Influence of herbicides application on weed and tall fescue management and grazing distribution in Missouri pastures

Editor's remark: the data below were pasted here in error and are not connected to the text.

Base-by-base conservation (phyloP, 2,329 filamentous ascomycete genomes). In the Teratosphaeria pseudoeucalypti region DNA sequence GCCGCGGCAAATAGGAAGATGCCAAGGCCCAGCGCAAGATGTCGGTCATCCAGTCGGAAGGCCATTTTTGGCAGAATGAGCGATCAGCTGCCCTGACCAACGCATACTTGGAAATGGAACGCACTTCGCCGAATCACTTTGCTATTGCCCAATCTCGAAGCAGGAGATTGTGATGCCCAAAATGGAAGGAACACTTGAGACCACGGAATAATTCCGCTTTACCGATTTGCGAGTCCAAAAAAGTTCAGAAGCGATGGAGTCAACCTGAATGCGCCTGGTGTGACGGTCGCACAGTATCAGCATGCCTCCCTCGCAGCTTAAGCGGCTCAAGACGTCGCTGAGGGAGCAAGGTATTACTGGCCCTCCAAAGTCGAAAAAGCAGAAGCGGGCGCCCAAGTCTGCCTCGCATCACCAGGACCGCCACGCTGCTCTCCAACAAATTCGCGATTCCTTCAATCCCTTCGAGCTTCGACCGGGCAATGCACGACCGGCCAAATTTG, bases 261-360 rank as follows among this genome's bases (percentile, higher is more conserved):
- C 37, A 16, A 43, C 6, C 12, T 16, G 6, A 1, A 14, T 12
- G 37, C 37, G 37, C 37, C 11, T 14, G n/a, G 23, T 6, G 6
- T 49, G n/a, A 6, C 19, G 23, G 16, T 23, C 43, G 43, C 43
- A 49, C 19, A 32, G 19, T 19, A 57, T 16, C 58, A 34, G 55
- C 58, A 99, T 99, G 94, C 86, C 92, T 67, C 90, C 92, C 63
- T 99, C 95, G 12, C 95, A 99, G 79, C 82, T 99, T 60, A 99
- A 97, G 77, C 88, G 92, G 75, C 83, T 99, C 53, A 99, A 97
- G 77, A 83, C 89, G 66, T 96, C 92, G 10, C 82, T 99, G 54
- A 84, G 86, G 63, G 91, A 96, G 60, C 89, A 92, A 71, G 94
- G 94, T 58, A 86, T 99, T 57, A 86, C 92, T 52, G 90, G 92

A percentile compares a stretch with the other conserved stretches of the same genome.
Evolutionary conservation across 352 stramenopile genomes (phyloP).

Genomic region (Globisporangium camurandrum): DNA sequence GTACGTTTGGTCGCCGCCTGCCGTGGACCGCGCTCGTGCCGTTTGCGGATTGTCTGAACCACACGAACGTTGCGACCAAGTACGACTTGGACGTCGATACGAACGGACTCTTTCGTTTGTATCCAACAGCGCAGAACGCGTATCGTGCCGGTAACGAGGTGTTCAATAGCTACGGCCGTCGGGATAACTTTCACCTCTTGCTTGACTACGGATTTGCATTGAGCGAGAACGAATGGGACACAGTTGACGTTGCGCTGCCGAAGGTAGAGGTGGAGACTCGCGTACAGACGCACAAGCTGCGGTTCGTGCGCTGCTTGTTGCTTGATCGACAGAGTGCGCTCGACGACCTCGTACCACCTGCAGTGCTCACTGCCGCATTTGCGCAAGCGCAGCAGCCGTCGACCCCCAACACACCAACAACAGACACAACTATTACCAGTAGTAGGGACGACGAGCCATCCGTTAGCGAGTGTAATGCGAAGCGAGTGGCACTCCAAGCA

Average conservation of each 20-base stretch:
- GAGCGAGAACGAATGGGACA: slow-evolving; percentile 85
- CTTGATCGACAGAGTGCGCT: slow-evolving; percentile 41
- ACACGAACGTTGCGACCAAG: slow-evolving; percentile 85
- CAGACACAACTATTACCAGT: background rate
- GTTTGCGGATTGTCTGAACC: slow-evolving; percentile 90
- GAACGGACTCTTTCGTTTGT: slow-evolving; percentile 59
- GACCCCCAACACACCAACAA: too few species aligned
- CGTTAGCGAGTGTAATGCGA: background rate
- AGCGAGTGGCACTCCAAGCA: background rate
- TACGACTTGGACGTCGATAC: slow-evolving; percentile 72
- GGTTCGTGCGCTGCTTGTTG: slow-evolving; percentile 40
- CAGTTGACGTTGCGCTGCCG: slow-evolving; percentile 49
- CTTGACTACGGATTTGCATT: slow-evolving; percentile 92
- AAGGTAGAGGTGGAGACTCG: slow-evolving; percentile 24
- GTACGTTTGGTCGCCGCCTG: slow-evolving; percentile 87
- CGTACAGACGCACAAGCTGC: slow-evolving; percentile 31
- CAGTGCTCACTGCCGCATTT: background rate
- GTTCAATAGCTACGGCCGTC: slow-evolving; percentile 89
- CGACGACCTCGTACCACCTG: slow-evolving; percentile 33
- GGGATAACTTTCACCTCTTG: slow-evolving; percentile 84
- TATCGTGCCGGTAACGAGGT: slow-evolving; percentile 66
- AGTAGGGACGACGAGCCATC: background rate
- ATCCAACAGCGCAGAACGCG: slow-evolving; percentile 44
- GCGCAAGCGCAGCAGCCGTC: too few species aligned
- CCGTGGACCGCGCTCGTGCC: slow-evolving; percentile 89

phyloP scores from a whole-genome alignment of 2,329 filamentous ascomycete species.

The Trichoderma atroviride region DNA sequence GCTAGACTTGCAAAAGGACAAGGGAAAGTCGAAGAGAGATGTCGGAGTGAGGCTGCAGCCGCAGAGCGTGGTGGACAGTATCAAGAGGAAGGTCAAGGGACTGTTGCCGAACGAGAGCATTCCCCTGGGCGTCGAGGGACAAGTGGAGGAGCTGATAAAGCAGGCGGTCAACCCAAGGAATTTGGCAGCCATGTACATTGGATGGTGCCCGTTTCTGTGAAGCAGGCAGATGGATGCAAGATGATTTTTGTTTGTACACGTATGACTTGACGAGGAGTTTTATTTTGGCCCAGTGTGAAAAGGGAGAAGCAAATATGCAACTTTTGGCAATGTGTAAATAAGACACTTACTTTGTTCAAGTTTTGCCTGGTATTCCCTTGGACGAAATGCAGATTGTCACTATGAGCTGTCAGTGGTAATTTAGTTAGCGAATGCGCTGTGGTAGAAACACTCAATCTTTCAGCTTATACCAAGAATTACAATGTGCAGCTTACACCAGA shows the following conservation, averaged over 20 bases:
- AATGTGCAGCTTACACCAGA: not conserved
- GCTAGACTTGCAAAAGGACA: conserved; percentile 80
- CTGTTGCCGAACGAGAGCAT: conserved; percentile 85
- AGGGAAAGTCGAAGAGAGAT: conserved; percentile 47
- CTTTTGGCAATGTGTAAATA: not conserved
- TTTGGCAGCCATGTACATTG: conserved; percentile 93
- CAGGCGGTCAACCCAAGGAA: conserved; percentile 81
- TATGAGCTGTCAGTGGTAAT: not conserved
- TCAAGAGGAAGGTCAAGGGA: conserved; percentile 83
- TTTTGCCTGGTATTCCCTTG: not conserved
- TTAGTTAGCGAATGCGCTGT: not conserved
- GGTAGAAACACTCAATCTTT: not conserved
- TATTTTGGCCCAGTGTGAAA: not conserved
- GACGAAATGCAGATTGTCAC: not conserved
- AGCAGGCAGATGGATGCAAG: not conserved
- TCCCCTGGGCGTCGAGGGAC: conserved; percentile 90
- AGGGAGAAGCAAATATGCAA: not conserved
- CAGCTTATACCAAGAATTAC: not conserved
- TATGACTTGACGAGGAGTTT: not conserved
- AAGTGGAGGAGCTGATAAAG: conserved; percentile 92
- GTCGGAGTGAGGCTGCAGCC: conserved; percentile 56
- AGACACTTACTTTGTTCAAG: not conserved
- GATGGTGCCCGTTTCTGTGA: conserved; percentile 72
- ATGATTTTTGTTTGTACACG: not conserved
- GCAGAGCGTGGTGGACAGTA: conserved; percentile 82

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One weed that is of concern in Missouri pastures that can be detrimental is Northern dewberry (Rubus flagellaris Willd.). This weed can be detrimental due its production of spines which can injure grazing animals and also humans. Results from our study show that herbicide applications made in the fall that contain metsulfuron will provide approximately 50% control of this weed, but where severe infestations exist a follow-up application will be required. Tall fescue can also be detrimental to the health of grazing animals. It can contain a fungus known as ergovaline which is in its highest concentration in tall fescue seedheads. Applying herbicides at certain growth stages can reduce tall fescue seedhead density. Applications of metsulfuron-containing herbicides at the boot stage of growth reduced tall fescue seedhead density the most compared to vegetative stage applications of these same herbicides. The distribution of cattle grazing in mixed tall fescue and legume pastures is also an important aspect of pasture management. Overgrazing of certain areas in pastures can cause an increase in weed growth and also reduce the growth of desirable forage. However, many producers are skeptical of treating pastures with broadcast herbicide applications as almost all herbicides available for broadleaf weed control in a pasture setting will eliminate other desirable forage species such as clover. Through this research, it was determined that even with the elimination of legumes, cattle grazing distribution can be increased in herbicide-treated pastures compared to non-treated areas within the same pasture.